The problem of reconstruction is then expressed by the equation (8) which is a linear system of 2 NVOX unknown, namely, f(1) and f(NPSI) (NVOX denoting the number of pixels or points P of the object (1) for NP.NQ.NPSI equations: ##EQU3##
For example, the equation (8) is resolved iteratively by using an algebraic method and by adapting a SART (Simultaneous Algebraic Reconstruction Technics) type algorithm.
It ought to be mentioned that the matrices H denote the known coefficients which express approximate geometrical relations the contribution between points P of the object 1 to the rays 5 for the various measurements.
FIG. 2 illustrates the method. The preprocessings denote the conversions to move from the rough results of the measurements of the sensors to the physical characteristics of the object 1 (for example, the logarithmic conversion which makes the intensity of the radiation detected pass to the attentuation coefficients). Good results have been found in practice with a blur less than with normal methods where the object is assumed immovable. The method of the invention is able to calculate the state of the object 1 for any particular moment by using the equation (7). The matrices A and B mainly comprise few coefficients so that the calculations are rapid. The law of evolution of course depends on the phenomenon encountered : this may be a purely temporal evolution of the points of the object without there being any influence between one point its neighbouring points, which is true when a non-ductile object moves during acquisition. The matrices A and B are then purely diagonal. If spatial diffusion phenomena exist, such as the dilation or compression of devices or more generally movements of one portion of the object inside the latter, the matrices A and B are more filled but their coefficients normally remain less numerous and grouped on several diagonals.
The evolution phenomenon may frequently be regarded as moving at a constant speed. If it is purely temporal and uniform, it may be demonstrated that A=B=1/2 in this extremely simple case.
Furthermore, it often happens that the changes only concern certain points of the object, the rest of the object remaining not moving, which further reduces the calculations.
A generalization of the equation (2) mentioned above may be put forward. It consists of providing the evolution function in the form of the contribution of a series of prior and subsequent states, namely: ##EQU4## where the prior NA and subsequent NB states are used with the aid of the matrices An and Bn which represent their contribution. If NA=NB=N is supposed, the equation (7) may be generalized like this: where Cj(i) is the contribution of the image i to the image j and f(i) is the image at a moment i so that 1≦i≦(NSPI).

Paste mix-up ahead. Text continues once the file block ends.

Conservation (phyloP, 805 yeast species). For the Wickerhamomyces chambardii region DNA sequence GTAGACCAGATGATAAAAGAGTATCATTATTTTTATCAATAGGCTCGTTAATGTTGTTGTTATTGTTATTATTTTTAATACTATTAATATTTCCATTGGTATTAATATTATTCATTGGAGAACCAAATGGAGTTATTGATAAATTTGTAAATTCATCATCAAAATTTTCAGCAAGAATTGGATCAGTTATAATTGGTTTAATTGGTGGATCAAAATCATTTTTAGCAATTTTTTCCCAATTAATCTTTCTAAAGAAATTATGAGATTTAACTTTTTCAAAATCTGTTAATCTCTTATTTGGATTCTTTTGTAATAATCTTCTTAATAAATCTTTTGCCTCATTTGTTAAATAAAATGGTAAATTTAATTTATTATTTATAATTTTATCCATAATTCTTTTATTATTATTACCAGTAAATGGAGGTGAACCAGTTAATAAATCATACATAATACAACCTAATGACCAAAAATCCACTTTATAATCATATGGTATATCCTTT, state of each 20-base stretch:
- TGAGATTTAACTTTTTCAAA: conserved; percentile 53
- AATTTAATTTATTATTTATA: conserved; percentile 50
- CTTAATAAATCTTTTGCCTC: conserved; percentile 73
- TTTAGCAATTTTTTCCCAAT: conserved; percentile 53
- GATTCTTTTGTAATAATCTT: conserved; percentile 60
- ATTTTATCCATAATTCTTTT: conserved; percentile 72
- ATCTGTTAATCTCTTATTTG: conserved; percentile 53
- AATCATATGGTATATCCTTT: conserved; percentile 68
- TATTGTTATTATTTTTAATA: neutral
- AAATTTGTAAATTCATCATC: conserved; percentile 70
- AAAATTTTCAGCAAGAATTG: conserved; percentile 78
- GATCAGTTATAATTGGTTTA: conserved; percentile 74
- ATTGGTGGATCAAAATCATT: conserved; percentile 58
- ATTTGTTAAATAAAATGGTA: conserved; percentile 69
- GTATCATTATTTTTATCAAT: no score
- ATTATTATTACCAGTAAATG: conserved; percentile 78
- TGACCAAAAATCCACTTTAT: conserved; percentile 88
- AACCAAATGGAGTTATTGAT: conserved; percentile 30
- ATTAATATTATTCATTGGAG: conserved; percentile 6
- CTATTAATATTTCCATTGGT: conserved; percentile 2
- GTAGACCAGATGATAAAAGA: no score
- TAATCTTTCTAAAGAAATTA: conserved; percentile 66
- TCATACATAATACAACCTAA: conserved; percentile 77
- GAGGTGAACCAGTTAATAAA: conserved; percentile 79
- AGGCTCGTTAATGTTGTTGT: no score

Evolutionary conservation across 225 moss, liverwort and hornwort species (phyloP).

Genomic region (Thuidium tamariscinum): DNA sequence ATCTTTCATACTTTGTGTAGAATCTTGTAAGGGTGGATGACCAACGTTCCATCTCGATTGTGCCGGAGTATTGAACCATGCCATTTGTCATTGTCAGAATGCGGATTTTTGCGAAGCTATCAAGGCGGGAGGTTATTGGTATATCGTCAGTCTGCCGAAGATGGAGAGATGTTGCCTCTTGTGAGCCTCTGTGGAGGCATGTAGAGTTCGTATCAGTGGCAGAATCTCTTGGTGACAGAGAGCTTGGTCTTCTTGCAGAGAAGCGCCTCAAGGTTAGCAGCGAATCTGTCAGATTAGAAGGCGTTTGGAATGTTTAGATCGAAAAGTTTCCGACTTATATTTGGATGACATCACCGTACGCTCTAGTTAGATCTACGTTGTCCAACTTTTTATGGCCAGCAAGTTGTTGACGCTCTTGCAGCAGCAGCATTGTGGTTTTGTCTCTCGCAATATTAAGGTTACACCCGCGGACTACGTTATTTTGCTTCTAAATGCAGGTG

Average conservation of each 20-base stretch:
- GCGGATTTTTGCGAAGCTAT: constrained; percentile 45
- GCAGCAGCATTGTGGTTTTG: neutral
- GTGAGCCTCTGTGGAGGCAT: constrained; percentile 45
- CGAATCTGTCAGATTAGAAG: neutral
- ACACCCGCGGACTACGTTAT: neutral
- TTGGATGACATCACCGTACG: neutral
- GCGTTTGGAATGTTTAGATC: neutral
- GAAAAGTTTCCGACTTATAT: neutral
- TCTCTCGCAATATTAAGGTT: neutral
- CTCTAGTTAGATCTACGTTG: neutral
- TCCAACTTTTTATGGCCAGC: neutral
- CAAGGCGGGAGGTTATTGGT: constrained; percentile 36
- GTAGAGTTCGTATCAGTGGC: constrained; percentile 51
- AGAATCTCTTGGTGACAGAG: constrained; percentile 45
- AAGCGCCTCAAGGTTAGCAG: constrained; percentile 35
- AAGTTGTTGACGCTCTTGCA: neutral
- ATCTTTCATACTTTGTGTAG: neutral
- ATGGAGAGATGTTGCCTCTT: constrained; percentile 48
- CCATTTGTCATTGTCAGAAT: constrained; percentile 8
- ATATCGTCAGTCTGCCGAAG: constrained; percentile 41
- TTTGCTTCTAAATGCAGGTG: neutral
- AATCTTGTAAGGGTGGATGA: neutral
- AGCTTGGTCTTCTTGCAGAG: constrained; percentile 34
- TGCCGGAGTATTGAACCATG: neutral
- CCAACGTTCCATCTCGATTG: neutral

In a propagation movement of a product with molecular contrast, the moments of the start and end of the process shall preferably be selected to represent the phenomenon. In a respiratory movement, the inspiration, expiration and preferably several intermediate states, such as two, shall be taken into account owing to the complex movements characteristic of this organic function.
The invention could be used in normal applications for optical image formation, namely in medical applications, and non-destructive industrial controls. The radiation shall frequently be formed of X-rays. As has already been seen, the evolution of the object may include, not merely a movement but also a change of shape or volume or a propagatory or transient state and, possibly with the time involved, may be uniform.
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|Citing Patent||Filing date||Publication date||Applicant||Title|
|US6643392 *||Sep 21, 2000||Nov 4, 2003||Ge Medical Systems Sa||Process for reconstructing a tridimensional image of a moving object|
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|International Classification||G06T11/00, G01B11/24, G06T7/20, G06T1/00|
|Cooperative Classification||G06T11/006, G06T2211/412, G06T2211/424|
|Jan 24, 1994||AS||Assignment|
Owner name: COMMISSARIAT A L ENERGIE ATOMIQUE, FRANCE
Free format text: ASSIGNMENT OF ASSIGNORS INTEREST;ASSIGNORS:DELAGENIERE, SOLANGE;GRANGEAT, PIERRE;REEL/FRAME:006851/0505
Effective date: 19940114